16 May 2008


"BlkAv8tor Checking In!!!"

This is some of the things you should know as safety tips. I have put my 2 cents in as well and I have highlighted my personal opinion in blue. Have a good flight!!!

1. Fly on Nonstop Routings
Most accidents occur during the takeoff, climb, descent, and landing phase of flight so flying nonstop would reduce exposure to these most accident prone phases of flight. The most critical times of flight are the first 5 minutes after take off and the last 15 minutes before landing. Most in-flight emergencies happen during these times. when an in-flight emergency happens during flight (at cruise) in most cases you have as much as 30-40 minutes of time to prepare, listen to safety instruction and your crew will ready the aircraft for what the emergency is.

2. Choose Larger Aircraft
Currently, aircraft with more than 30 passenger seats were all designed and certified under the strictest regulations. Also, in the unlikely event of a serious accident, larger aircraft provide a better opportunity for passenger survival. Now this is somewhat of an easy task depending largely what airport you’re flying out of. If it's a major airport like Phoenix Sky Harbor (PHX) then depending on where you’re going the odds are in your favor that making this choice will be easy. Now if you’re flying out of a smaller airport like Prescott Valley, Ernest A. Love Field (PRC) the odds are you will be on an aircraft that holds 19 passengers, definitely less than 30. The aircraft are safe and the pilots follow the same rules that the mainline carrier pilots do. Now experience levels could be different and flying the commuters are somewhat of a stepping stone to the majors but most pilots don't want to screw up to kill their chance of making it to a major carrier. Safety is going to be somewhat the same as a major airline but each situation is different. Make your own decisions about if you choose to fly on smaller aircraft or not.

3. Pay Attention to the Preflight Safety Briefing
Although the information seems repetitious, the locations of the closest emergency exits may be different depending on the aircraft that you fly on and seat you are in. That said I know most people will not pay attention to this. From emergencies on planes I have worked (it's been many) passengers don't listen when the situation is out of their control. Hopefully more do listen than don't but passengers are creatures of habit and will copy what the crew does. This is a little late if it's a decompression and the mask just appeared in your face. You won't see the flight attendants for a couple of minutes depending on the severity of the decompression till they get a chance to put on POB's (Portable Oxygen Bottles) and walk through the cabin to check the passengers are on oxygen and assess conditions. The best travelers are the ones best informed and are proactive during their travels and they don't lose minutes out of their lives because they were thinking ahead. Humor the crew and watch them perform the safety demo because it is different from airline to airline in how it's delivered.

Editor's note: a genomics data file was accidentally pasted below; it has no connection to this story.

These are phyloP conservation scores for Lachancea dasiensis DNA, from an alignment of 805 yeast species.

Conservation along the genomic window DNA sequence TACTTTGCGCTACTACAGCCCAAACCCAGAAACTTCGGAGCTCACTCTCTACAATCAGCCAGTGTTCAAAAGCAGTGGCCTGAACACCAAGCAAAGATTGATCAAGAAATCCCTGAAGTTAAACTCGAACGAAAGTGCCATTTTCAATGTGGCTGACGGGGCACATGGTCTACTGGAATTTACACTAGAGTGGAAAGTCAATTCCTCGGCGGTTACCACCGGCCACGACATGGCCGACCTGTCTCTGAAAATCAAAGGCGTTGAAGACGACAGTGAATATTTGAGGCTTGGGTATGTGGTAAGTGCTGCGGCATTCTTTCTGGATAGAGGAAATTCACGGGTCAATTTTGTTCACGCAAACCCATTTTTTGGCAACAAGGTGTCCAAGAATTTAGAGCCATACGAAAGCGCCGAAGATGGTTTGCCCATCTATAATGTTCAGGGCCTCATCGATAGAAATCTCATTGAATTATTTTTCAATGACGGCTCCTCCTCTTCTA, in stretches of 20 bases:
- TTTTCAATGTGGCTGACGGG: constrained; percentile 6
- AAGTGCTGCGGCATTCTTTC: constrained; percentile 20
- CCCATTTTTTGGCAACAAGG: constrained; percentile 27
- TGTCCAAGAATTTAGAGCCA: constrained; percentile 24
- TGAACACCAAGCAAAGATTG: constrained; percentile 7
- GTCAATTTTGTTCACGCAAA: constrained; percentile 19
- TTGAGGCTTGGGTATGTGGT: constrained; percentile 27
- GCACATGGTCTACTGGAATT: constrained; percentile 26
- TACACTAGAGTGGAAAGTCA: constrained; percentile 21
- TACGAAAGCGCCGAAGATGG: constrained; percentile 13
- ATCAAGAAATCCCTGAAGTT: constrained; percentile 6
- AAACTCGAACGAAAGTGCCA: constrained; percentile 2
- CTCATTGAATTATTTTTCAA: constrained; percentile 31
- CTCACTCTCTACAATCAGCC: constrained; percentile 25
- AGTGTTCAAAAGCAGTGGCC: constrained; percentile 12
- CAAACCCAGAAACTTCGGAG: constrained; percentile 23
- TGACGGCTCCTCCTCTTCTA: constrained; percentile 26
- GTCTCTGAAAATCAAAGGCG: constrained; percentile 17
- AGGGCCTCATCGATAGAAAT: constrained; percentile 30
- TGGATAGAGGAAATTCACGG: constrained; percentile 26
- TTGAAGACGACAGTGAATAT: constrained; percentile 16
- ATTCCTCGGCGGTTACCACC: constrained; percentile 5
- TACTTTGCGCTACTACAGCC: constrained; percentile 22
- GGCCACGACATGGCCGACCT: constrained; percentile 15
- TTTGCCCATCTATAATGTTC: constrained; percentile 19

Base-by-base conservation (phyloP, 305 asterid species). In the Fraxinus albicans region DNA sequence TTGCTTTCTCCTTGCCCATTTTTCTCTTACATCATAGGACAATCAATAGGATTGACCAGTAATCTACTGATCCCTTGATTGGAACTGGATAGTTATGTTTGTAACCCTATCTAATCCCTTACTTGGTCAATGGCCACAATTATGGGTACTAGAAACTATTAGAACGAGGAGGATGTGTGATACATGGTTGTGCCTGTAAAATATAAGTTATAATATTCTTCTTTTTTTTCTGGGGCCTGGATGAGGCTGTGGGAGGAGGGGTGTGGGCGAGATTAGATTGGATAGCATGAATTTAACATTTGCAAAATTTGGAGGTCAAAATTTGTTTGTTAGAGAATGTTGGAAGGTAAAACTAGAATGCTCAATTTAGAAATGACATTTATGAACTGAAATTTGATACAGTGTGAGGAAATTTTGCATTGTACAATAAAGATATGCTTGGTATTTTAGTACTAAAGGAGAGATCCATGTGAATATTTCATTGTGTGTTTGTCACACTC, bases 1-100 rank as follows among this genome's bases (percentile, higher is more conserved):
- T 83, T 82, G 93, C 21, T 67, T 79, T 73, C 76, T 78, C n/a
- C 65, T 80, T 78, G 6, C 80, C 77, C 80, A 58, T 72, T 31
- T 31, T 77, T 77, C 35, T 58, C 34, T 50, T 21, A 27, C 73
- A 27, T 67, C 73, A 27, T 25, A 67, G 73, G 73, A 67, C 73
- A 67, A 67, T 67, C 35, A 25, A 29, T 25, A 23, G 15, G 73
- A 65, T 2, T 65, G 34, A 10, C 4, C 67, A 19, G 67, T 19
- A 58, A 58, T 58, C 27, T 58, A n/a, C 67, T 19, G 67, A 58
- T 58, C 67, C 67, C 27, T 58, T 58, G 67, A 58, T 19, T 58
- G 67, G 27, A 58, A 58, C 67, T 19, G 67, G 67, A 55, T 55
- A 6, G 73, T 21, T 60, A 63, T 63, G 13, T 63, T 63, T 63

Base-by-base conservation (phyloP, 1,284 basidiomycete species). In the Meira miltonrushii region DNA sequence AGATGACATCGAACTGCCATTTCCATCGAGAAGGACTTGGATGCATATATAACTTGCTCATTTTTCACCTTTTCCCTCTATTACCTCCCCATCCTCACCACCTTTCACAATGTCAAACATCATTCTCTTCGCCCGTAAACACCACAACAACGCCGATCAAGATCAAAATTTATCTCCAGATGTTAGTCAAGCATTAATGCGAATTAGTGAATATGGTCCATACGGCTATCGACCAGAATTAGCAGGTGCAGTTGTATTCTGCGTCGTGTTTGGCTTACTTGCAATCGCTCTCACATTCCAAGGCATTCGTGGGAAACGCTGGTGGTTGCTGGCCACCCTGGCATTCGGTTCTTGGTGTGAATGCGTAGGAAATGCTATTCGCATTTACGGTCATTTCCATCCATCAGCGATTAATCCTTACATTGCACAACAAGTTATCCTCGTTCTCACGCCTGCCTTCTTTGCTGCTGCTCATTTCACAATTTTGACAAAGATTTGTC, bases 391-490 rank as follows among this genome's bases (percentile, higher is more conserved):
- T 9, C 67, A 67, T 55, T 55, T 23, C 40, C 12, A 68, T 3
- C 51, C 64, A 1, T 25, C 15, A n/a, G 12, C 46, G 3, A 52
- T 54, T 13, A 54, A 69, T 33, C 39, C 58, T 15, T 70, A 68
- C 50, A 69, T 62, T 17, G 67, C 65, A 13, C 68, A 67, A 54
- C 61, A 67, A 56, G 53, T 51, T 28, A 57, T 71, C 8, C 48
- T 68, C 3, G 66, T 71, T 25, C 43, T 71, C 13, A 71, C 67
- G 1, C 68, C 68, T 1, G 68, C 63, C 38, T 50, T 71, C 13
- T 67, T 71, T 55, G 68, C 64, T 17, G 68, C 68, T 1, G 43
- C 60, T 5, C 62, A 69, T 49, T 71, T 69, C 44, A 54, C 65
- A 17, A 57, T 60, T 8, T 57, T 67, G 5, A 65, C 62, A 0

4. Keep the Overhead Storage Bin Free of Heavy Articles
Overhead storage bins may not be able to hold very heavy objects duringturbulence or hard landing so if you or another passenger have trouble lifting an article into the bin, have it stored elsewhere. Most of today’s carry-on luggage is over weight and unnecessary. Now take out the airlines ability to lose luggage for a moment. This is one of the fastest ways to get hurt on a flight, before, during or after. If you see someone who cannot lift their bags into the over head easily then it should be stowed elsewhere ie. beneath the seat in front of you. We as a society should go back to hats, coats and women’s purses in the overheads like back in the 60's. People don't talk to each other anymore, read books or talk with your children when on a plane. Once the airlines get a hold on carry-on luggage requirements and fees (its coming) and better checked luggage procedures I think injuries will decrease.

5. Keep Your Seat Belt Fastened While You are Seated
Keeping the belt on when you are seated provides that extra protection you might need if the plane hits unexpected turbulence. I have been in sever turbulence and for the average Joe it's not a great roller coaster ride at all. I have seen a man get thrown to the ceiling and then to the floor after his thigh slammed down on an arm rest to a seat breaking his leg in two and shattering the arm rest. All passengers should keep your seat belt at least "4 fingers" loose. It still allows for comfort and the chances of you getting pulled out of your seat in an explosive decompression are minimized greatly.